Image: MoviePass

In a little over a year, MoviePass has burned through the goodwill of its customers almost as fast as it’s burned through investor cash. But on Thursday, the company claimed it will be bringing back the one feature that made anyone care about its theater subscription service: Unlimited movies for a flat fee.

MoviePass has existed for eight years but most people had never heard of it until it introduced a radical new pricing plan in late 2017 that allowed subscribers to see a movie a day in a theater for $10 per month. At first, the biggest problem was that it wasn’t prepared to sign up so many people at once and didn’t have enough membership cards for everyone.

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As time went on, the problems overflowed. In the second quarter of 2018, it lost $100 million paying movie theaters full price for tickets in a long-shot hope that its data collection and user base would become extraordinarily valuable in the future. To stop the bleeding, it’s made countless changes to its pricing plans and which movies subscribers were allowed to see. In fact, it just implemented a new three-tiered pricing plan this month. The celebrate the new plan, MoviePass has a new-new plan that’s apparently kind of like the old plan. Khalid Itum, executive VP of MoviePass, told Variety that “some sort of unlimited program” that allows subscribers to go to all the movies they want will be back next week.

Itum sat down to speak with Variety about a new marketing push that MoviePass is doing that’s designed to build a better relationship with theaters. It’s a glossy, high-profile print and billboard blitz that carries the tagline: “Let’s go to the movies.” Are you excited yet? No? That’s because no one could possibly care about that. I’m only imparting this worthless knowledge to explain that Itum didn’t elaborate on how much the new unlimited plan would cost or give any details at all. Maybe it just popped into his head right there on the spot. We have no clue and MoviePass did not immediately respond to our request for more information.

Currently, MoviePass offers three plans ranging from $10 to $25 per month. Each plan has different limits and, in the case of the most expensive plan, different prices depending on where you live. Constantly changing how the system works has confused customers and the fact that the system has often failed to work at all has caused many people to just give up on it. Itum told Variety that the new plans are maybe, sort of, making people happy:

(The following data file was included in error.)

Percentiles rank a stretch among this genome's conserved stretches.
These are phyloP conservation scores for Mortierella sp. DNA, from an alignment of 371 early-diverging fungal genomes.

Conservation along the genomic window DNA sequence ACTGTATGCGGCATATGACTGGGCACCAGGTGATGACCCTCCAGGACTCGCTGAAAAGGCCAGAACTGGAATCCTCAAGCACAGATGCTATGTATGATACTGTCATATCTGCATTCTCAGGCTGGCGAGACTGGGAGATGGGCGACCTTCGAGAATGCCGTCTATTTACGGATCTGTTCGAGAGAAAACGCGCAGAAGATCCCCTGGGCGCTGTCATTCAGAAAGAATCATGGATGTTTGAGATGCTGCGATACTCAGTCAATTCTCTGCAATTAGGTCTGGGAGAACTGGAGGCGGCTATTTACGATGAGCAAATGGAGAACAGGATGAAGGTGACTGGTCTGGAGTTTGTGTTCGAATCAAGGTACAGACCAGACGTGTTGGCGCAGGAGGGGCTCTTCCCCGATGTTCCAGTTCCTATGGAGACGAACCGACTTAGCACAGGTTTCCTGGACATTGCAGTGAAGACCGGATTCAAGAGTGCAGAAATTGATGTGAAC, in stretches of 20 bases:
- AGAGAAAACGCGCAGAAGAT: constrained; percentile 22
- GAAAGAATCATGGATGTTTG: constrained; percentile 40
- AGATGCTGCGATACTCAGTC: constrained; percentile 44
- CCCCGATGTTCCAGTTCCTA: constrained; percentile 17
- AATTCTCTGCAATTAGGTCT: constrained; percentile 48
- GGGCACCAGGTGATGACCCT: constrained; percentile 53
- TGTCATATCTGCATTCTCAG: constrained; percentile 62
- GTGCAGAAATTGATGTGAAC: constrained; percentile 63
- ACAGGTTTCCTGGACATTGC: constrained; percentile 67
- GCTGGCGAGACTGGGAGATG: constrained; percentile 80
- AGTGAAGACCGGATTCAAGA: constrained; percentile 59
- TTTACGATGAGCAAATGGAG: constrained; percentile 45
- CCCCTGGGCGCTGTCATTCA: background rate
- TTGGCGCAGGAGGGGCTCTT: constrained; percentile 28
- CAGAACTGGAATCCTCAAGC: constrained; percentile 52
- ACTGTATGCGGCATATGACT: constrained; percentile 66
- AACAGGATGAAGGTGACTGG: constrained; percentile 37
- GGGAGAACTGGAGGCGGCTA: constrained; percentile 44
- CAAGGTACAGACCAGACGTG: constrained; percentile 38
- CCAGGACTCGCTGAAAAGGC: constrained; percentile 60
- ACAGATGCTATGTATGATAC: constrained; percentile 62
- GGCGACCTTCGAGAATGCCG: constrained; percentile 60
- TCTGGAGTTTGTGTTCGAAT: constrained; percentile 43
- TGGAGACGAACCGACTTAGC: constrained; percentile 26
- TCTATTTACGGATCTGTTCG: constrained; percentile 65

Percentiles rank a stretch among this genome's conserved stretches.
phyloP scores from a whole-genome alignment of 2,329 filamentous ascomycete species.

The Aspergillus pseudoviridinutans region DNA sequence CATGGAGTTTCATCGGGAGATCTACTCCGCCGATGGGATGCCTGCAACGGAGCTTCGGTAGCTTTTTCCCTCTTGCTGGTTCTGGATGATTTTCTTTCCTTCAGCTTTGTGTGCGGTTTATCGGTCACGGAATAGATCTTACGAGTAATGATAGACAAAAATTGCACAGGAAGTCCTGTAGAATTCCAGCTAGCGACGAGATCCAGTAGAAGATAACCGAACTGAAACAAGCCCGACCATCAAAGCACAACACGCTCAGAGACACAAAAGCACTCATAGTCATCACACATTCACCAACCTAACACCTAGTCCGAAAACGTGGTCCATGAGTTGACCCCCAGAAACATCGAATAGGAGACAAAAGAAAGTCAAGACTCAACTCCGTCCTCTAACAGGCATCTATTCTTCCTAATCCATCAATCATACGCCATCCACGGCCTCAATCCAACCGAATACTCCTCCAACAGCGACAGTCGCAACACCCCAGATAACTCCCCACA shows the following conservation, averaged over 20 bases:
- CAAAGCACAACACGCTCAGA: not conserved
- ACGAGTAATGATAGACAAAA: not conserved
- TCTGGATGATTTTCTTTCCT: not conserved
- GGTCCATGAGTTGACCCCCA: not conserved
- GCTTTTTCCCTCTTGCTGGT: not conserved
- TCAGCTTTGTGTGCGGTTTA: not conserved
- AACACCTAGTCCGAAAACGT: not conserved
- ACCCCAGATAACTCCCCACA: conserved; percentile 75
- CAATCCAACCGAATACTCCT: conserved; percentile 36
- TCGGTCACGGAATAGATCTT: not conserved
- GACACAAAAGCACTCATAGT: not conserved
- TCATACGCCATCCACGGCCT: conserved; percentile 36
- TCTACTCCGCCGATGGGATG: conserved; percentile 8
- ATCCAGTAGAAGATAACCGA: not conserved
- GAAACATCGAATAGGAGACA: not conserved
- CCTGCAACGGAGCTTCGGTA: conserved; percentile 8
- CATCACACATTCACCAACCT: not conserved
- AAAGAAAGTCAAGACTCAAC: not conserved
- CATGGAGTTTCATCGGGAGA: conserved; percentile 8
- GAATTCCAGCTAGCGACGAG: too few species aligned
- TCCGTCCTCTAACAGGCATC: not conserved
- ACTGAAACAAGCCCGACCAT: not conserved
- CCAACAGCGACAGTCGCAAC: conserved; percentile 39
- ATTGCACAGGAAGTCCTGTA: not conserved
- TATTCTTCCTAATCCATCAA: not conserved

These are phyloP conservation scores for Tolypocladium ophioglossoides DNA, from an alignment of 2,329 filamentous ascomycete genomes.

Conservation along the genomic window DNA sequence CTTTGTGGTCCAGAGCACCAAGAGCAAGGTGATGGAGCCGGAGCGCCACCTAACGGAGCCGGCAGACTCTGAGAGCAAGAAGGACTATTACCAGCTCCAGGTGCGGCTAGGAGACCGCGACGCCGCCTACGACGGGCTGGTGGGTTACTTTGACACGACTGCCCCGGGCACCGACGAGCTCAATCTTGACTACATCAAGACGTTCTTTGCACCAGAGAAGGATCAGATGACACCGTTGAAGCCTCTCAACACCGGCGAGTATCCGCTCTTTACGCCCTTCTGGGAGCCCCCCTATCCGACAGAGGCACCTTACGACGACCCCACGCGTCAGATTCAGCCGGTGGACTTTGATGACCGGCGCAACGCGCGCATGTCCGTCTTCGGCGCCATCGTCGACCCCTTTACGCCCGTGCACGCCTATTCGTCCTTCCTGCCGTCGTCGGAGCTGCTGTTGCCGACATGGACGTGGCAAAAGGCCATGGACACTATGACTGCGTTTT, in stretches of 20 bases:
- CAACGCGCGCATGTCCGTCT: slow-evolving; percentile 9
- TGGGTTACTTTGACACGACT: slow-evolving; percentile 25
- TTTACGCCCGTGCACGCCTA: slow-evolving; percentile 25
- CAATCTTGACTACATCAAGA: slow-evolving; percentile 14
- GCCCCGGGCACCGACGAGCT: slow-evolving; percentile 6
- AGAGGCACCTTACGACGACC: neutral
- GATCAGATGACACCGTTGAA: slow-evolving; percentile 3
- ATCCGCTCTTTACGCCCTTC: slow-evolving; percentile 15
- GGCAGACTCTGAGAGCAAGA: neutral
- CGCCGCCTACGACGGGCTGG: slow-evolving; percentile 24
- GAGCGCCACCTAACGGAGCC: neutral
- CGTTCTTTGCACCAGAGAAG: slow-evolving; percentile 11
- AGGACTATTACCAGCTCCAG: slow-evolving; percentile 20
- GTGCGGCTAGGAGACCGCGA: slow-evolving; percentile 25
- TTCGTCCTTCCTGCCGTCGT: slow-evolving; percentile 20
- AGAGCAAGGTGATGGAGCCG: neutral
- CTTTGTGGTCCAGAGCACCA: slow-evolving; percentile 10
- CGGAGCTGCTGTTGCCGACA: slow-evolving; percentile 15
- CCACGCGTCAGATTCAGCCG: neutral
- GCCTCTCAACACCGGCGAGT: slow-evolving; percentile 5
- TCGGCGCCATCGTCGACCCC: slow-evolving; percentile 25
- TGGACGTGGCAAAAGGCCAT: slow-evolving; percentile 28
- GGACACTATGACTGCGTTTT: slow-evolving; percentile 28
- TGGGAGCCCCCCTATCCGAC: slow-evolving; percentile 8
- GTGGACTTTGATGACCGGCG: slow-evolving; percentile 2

After losing customers steadily, MoviePass says it has started to regain subscribers. It has also seen consumer sentiment improve. Prior to launching the new plans, only 44% of customers had a positive feeling towards MoviePass, according to data collected by NetBase. Last week, that rose to 59% of respondents having a positive view.

“I feel like we’re turning a corner,” said Itum.

The bottom line is you should probably watch out for a new unlimited plan next week if you loved the glory days of MoviePass subsidizing your filmgoing but it probably won’t be how you remember it. As we noted, MoviePass has been around for many years and it used to get by charging up to $50 per month for unlimited movies. That’s still a deal for some people but it’s also the cost of around eight Hulu subscriptions. Now that MoviePass has gotten a ton of very expensive publicity, it’s likely edging back towards its old ways.

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Itum also said that MoviePass plans to start offering its platform and technology to theaters so that they can launch their own subscriptions. This seems like the more realistic future when it comes to the Netflix-for-theaters business model. We’ll likely see the whole thing splinter into a bunch of little subscriptions and your local theater owner will offer what works best for them.

Did you know MoviePass’s production company was nominated for an Oscar this week? Yep. Did you know MoviePass even has a production company? ¯\_(ツ)_/¯ MoviePass is throwing everything at the wall and seeing what sticks. If we get another great deal for a brief period of time, that’s great. But we’re insanely skeptical that this company will ever get it together.

[Variety]

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